A recent study by Google reveals that slight alterations made to digital images – which are aimed at misleading computer vision systems – can also impact the way humans perceive them.
A group of researchers have concluded a series of experiments on the effects of adversarial images on human perception.
What’s an adversarial image? Well, they’re images with subtly altered individual pixels, causing an AI model to misclassify the image contents completely. For example, an image of a vase could be slightly tinkered with – in a way that’s not visible to the human eye – to make the AI categorize it as a cat.
In a digital image, each individual pixel in an RGB image is on a 0-255 scale, representing the intensity of individual pixels. An adversarial attack – an intentional deception – can be effective even if no pixel is modulated by more than 2 levels on that scale.
While human perception of the adversarial image will not be affected by such irrelevant noise, artificial neural networks (ANN) could be easily misled. One possible explanation is that machine perception is heavily influenced by texture, whereas human perception is guided by shape.
Although there are assumptions that humans are impervious to adversarial perturbations that fool ANNs, research published in Nature Communications presents evidence that human judgments can be systematically influenced by them.
Researchers performed controlled behavioral experiments with ANN and humans. To start with, they took a series of original images and carried out two adversarial attacks on each to produce many pairs of perturbed images. The model misclassified the perturbed image with high confidence.
Following this, the researchers presented pairs of pictures to human participants and posed a specific question: "Which image appears more cat-like?" Even though neither image resembled a cat, participants were required to make a choice, often expressing a sense of arbitrariness in distinguishing between nearly identical images.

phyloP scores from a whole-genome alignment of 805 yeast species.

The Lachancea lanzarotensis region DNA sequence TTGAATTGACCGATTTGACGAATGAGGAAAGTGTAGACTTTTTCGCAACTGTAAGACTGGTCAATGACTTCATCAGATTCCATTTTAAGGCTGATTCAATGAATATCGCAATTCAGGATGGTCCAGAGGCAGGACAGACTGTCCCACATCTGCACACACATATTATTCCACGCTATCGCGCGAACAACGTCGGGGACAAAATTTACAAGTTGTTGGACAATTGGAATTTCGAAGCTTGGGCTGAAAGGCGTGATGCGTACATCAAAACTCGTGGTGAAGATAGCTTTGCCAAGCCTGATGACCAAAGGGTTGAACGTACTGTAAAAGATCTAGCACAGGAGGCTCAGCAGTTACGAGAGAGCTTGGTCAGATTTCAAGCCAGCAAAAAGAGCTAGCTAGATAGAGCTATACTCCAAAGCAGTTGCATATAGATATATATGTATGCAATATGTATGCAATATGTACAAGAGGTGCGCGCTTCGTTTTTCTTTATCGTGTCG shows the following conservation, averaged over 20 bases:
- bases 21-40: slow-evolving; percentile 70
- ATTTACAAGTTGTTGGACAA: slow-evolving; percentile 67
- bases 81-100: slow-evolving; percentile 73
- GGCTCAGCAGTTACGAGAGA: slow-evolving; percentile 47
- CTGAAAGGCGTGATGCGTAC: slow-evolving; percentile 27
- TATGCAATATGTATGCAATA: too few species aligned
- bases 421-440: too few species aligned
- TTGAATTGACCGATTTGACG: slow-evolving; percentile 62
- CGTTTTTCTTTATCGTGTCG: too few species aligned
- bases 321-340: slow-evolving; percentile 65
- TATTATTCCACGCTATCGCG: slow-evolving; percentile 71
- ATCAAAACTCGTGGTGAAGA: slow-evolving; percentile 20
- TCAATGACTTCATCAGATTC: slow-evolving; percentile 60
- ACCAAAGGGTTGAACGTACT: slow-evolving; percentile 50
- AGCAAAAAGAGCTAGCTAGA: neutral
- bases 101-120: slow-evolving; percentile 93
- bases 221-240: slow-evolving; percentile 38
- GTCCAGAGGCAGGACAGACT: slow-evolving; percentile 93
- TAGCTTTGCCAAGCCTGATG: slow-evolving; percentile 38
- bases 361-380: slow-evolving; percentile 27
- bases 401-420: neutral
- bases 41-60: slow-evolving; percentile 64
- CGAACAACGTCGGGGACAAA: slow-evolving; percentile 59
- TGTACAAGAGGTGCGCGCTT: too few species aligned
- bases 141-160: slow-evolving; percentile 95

If brain activations are insensitive to subtle adversarial attacks, people would choose each picture 50% of the time, on average. However, researchers found that the choice rate was reliably above chance for a wide variety of perturbed picture pairs, even when no pixel was adjusted by more than 2 levels on the 0-255 scale.
The discovery highlights a similarity between human and machine vision. However, while researchers found that adversarial manipulations reliably altered human perception, the change observed is not as drastic as the complete shift in classification decisions that are seen in artificial neural networks.
“Our primary finding that human perception can be affected – albeit subtly – by adversarial images raises critical questions for AI safety and security research, but by using formal experiments to explore the similarities and differences in the behavior of AI visual systems and human perception, we can leverage insights to build safer AI systems,” the scientists said.
According to them, their findings could guide future research aimed at enhancing the resilience of computer vision models by aligning them more closely with human visual representations. Assessing human vulnerability to adversarial perturbations may serve as a valuable metric for evaluating the alignment of various computer vision architectures.
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